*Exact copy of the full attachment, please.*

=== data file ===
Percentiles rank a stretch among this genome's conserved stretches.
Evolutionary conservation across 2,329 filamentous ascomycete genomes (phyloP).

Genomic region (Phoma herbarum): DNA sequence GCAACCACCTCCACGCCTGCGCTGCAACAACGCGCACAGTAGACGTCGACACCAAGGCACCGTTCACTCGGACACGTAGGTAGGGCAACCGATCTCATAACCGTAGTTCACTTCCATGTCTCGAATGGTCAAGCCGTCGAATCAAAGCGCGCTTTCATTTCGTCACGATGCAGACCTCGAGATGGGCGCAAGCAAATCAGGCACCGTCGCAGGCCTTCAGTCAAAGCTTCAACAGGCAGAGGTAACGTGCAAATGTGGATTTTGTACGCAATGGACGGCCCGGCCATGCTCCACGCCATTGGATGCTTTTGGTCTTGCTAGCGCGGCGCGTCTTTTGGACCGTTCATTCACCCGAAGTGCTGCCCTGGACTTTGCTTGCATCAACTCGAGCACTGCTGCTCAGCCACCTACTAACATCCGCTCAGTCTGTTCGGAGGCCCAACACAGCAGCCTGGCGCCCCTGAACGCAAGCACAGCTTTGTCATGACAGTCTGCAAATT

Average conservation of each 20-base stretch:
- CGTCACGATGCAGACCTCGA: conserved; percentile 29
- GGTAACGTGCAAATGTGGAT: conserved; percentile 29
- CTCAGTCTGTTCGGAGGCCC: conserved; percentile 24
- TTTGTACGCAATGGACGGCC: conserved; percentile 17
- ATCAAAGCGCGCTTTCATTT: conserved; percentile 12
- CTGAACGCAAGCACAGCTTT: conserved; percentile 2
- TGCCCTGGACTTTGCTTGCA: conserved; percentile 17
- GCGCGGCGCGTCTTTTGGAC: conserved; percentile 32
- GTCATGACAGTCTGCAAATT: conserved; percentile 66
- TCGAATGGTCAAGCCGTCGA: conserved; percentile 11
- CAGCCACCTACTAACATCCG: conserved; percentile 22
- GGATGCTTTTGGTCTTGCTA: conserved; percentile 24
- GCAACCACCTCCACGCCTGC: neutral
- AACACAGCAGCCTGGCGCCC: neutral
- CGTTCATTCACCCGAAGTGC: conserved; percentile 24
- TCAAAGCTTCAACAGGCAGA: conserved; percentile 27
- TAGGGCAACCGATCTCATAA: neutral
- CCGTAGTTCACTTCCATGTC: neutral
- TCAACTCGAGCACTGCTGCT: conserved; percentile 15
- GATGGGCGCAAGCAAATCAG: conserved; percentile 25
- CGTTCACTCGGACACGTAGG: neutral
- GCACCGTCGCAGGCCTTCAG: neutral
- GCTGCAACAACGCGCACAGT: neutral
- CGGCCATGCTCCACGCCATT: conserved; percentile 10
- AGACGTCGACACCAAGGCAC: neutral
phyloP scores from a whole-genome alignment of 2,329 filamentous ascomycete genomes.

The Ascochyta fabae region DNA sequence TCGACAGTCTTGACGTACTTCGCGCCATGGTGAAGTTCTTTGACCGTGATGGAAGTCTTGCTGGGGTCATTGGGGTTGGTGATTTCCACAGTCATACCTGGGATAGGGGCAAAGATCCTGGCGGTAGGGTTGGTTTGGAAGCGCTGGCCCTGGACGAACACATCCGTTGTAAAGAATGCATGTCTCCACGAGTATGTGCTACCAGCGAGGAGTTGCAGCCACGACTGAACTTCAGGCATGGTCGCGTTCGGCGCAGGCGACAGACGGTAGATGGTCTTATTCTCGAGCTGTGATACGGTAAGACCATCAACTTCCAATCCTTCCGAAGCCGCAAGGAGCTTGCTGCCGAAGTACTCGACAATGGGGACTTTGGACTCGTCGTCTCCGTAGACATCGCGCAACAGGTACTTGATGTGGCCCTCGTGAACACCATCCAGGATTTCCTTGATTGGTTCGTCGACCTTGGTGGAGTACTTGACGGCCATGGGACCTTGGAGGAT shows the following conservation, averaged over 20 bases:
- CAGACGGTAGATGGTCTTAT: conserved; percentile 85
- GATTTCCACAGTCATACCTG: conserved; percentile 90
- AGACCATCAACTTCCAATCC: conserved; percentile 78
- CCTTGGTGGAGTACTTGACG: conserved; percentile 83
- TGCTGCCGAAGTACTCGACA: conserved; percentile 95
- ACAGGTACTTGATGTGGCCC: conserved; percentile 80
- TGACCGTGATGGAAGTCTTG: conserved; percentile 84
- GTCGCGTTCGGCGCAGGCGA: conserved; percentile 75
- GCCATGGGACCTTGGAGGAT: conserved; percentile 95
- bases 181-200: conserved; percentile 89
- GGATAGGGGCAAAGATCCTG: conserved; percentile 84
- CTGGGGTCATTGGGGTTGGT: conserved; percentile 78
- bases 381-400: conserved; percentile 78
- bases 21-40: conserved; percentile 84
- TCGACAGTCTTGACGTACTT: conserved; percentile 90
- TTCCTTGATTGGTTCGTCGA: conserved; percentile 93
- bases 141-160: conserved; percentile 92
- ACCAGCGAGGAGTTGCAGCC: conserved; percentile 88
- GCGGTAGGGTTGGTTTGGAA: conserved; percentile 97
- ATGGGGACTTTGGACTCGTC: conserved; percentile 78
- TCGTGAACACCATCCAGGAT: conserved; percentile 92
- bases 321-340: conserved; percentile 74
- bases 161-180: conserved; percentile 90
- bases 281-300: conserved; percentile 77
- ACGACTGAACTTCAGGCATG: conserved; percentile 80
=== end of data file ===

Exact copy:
Percentiles rank a stretch among this genome's conserved stretches.
Evolutionary conservation across 2,329 filamentous ascomycete genomes (phyloP).

Genomic region (Phoma herbarum): DNA sequence GCAACCACCTCCACGCCTGCGCTGCAACAACGCGCACAGTAGACGTCGACACCAAGGCACCGTTCACTCGGACACGTAGGTAGGGCAACCGATCTCATAACCGTAGTTCACTTCCATGTCTCGAATGGTCAAGCCGTCGAATCAAAGCGCGCTTTCATTTCGTCACGATGCAGACCTCGAGATGGGCGCAAGCAAATCAGGCACCGTCGCAGGCCTTCAGTCAAAGCTTCAACAGGCAGAGGTAACGTGCAAATGTGGATTTTGTACGCAATGGACGGCCCGGCCATGCTCCACGCCATTGGATGCTTTTGGTCTTGCTAGCGCGGCGCGTCTTTTGGACCGTTCATTCACCCGAAGTGCTGCCCTGGACTTTGCTTGCATCAACTCGAGCACTGCTGCTCAGCCACCTACTAACATCCGCTCAGTCTGTTCGGAGGCCCAACACAGCAGCCTGGCGCCCCTGAACGCAAGCACAGCTTTGTCATGACAGTCTGCAAATT

Average conservation of each 20-base stretch:
- CGTCACGATGCAGACCTCGA: conserved; percentile 29
- GGTAACGTGCAAATGTGGAT: conserved; percentile 29
- CTCAGTCTGTTCGGAGGCCC: conserved; percentile 24
- TTTGTACGCAATGGACGGCC: conserved; percentile 17
- ATCAAAGCGCGCTTTCATTT: conserved; percentile 12
- CTGAACGCAAGCACAGCTTT: conserved; percentile 2
- TGCCCTGGACTTTGCTTGCA: conserved; percentile 17
- GCGCGGCGCGTCTTTTGGAC: conserved; percentile 32
- GTCATGACAGTCTGCAAATT: conserved; percentile 66
- TCGAATGGTCAAGCCGTCGA: conserved; percentile 11
- CAGCCACCTACTAACATCCG: conserved; percentile 22
- GGATGCTTTTGGTCTTGCTA: conserved; percentile 24
- GCAACCACCTCCACGCCTGC: neutral
- AACACAGCAGCCTGGCGCCC: neutral
- CGTTCATTCACCCGAAGTGC: conserved; percentile 24
- TCAAAGCTTCAACAGGCAGA: conserved; percentile 27
- TAGGGCAACCGATCTCATAA: neutral
- CCGTAGTTCACTTCCATGTC: neutral
- TCAACTCGAGCACTGCTGCT: conserved; percentile 15
- GATGGGCGCAAGCAAATCAG: conserved; percentile 25
- CGTTCACTCGGACACGTAGG: neutral
- GCACCGTCGCAGGCCTTCAG: neutral
- GCTGCAACAACGCGCACAGT: neutral
- CGGCCATGCTCCACGCCATT: conserved; percentile 10
- AGACGTCGACACCAAGGCAC: neutral
phyloP scores from a whole-genome alignment of 2,329 filamentous ascomycete genomes.

The Ascochyta fabae region DNA sequence TCGACAGTCTTGACGTACTTCGCGCCATGGTGAAGTTCTTTGACCGTGATGGAAGTCTTGCTGGGGTCATTGGGGTTGGTGATTTCCACAGTCATACCTGGGATAGGGGCAAAGATCCTGGCGGTAGGGTTGGTTTGGAAGCGCTGGCCCTGGACGAACACATCCGTTGTAAAGAATGCATGTCTCCACGAGTATGTGCTACCAGCGAGGAGTTGCAGCCACGACTGAACTTCAGGCATGGTCGCGTTCGGCGCAGGCGACAGACGGTAGATGGTCTTATTCTCGAGCTGTGATACGGTAAGACCATCAACTTCCAATCCTTCCGAAGCCGCAAGGAGCTTGCTGCCGAAGTACTCGACAATGGGGACTTTGGACTCGTCGTCTCCGTAGACATCGCGCAACAGGTACTTGATGTGGCCCTCGTGAACACCATCCAGGATTTCCTTGATTGGTTCGTCGACCTTGGTGGAGTACTTGACGGCCATGGGACCTTGGAGGAT shows the following conservation, averaged over 20 bases:
- CAGACGGTAGATGGTCTTAT: conserved; percentile 85
- GATTTCCACAGTCATACCTG: conserved; percentile 90
- AGACCATCAACTTCCAATCC: conserved; percentile 78
- CCTTGGTGGAGTACTTGACG: conserved; percentile 83
- TGCTGCCGAAGTACTCGACA: conserved; percentile 95
- ACAGGTACTTGATGTGGCCC: conserved; percentile 80
- TGACCGTGATGGAAGTCTTG: conserved; percentile 84
- GTCGCGTTCGGCGCAGGCGA: conserved; percentile 75
- GCCATGGGACCTTGGAGGAT: conserved; percentile 95
- bases 181-200: conserved; percentile 89
- GGATAGGGGCAAAGATCCTG: conserved; percentile 84
- CTGGGGTCATTGGGGTTGGT: conserved; percentile 78
- bases 381-400: conserved; percentile 78
- bases 21-40: conserved; percentile 84
- TCGACAGTCTTGACGTACTT: conserved; percentile 90
- TTCCTTGATTGGTTCGTCGA: conserved; percentile 93
- bases 141-160: conserved; percentile 92
- ACCAGCGAGGAGTTGCAGCC: conserved; percentile 88
- GCGGTAGGGTTGGTTTGGAA: conserved; percentile 97
- ATGGGGACTTTGGACTCGTC: conserved; percentile 78
- TCGTGAACACCATCCAGGAT: conserved; percentile 92
- bases 321-340: conserved; percentile 74
- bases 161-180: conserved; percentile 90
- bases 281-300: conserved; percentile 77
- ACGACTGAACTTCAGGCATG: conserved; percentile 80